Researchers from UD Studying Economic Impact of Firefly on Delaw - WBOC-TV 16, Delmarvas News Leader, FOX 21 -

Researchers from UD Studying Economic Impact of Firefly on Delaware

DOVER, Del. (WBOC) - The final note has sounded. The last raucous applause has died off. Another Firefly Music Festival is in the books in Dover.

The now-annual event brought 30,000 people to Dover in 2012, 65,000 in 2013, and this year it was 80,000. And all those people brought a whole lot of money with them to the First State.

The question is - just exactly how much money?

The state tossed around the number $12 million after year one. Festival organizers are saying perhaps $24 million from last year. But the fact is nobody is quite sure, and the state and festival want to change that.

There's no denying 80,000 people is a lot of people. But what kind of economic impact can a bunch of young adults playing beer pong, can jam and listening to indie rock music really have on Delaware?

Joanne Yoo, an assistant professor at the University of Delaware, was at Firefly this weekend working on an answer along with a team of student researchers.

"They are actually walking around the site," she said. "We are looking not just at the money people spend on the festival site. We are also looking at how much they spend before they come here. But the money has to be spent within Delaware."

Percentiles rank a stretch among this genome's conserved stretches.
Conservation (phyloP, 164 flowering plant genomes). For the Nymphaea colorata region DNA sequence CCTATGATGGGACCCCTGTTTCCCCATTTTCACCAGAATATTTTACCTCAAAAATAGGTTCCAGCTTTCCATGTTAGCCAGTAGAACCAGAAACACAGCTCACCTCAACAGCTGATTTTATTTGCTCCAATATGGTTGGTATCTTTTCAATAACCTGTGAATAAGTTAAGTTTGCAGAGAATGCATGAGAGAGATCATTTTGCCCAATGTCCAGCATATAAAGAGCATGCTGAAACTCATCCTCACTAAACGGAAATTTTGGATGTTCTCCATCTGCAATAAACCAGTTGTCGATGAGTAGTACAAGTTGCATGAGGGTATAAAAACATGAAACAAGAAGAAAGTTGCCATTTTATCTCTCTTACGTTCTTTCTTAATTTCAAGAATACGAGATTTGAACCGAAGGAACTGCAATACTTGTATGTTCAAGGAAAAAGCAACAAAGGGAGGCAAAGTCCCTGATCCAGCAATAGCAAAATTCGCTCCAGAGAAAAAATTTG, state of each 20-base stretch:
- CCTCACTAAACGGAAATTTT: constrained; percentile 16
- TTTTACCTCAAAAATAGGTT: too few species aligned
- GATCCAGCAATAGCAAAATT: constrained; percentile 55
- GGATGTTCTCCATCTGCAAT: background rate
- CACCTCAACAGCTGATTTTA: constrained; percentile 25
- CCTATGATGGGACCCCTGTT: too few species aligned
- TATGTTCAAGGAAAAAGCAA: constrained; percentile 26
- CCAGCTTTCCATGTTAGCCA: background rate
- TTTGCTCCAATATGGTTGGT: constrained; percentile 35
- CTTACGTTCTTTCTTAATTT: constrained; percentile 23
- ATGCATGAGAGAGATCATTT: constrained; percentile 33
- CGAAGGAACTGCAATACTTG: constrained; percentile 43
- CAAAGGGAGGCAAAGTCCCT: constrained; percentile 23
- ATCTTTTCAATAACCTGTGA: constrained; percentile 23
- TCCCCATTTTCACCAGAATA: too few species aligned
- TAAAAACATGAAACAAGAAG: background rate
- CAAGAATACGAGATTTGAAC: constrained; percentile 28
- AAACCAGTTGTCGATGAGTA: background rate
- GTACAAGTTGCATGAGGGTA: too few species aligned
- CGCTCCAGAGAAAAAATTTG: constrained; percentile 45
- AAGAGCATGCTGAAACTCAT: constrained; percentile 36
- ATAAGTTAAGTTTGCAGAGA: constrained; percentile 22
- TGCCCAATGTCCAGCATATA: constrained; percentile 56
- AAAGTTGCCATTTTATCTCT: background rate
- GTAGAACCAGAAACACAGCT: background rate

A grant from the state Department of Economic Development is funding this study.

Yoo says they're examining the festival's impact on direct and follow-up jobs created, salary, wage and income created, total production value added to the area and finally additional taxes contributed to the government.

She adds looking around just Dover the economic impact is obvious - at gas stations, hotels, grocery stores.

"I went to the local Acme store. They're buying food and water. That's the economic impact - all the money they spend off-site."

It's an impact Greg Bostrom, director of the festival, is eager to get a better gauge of.

"Other events in their maturity of a similar size are upwards of $50 million per event. There are some events that have $200 million in impact that are similar in scope and size to Firefly," he said. "We're excited to just know once and for all what the impact is on community."

There's still a ton of work left to do before Yoo and her team have their answer. But she was willing to give WBOC her initial guess.

"I take a very conservative approach, but I can say about $20 million is created just by having Firefly Music Festival here. But we have to wait until we finish the analysis."

Economic and tourism officials have talked a lot about the impact Firefly has on building Delaware's nationwide reputation. That's an important effect but also one that's difficult to quantify. And Yoo says it's not part of what her researchers are studying.

Festival organizers announced Friday the 2015 event will happen June 18-21. Tickets actually go on sale Wednesday. They are $199 for a four-day pass to the festival in Dover.

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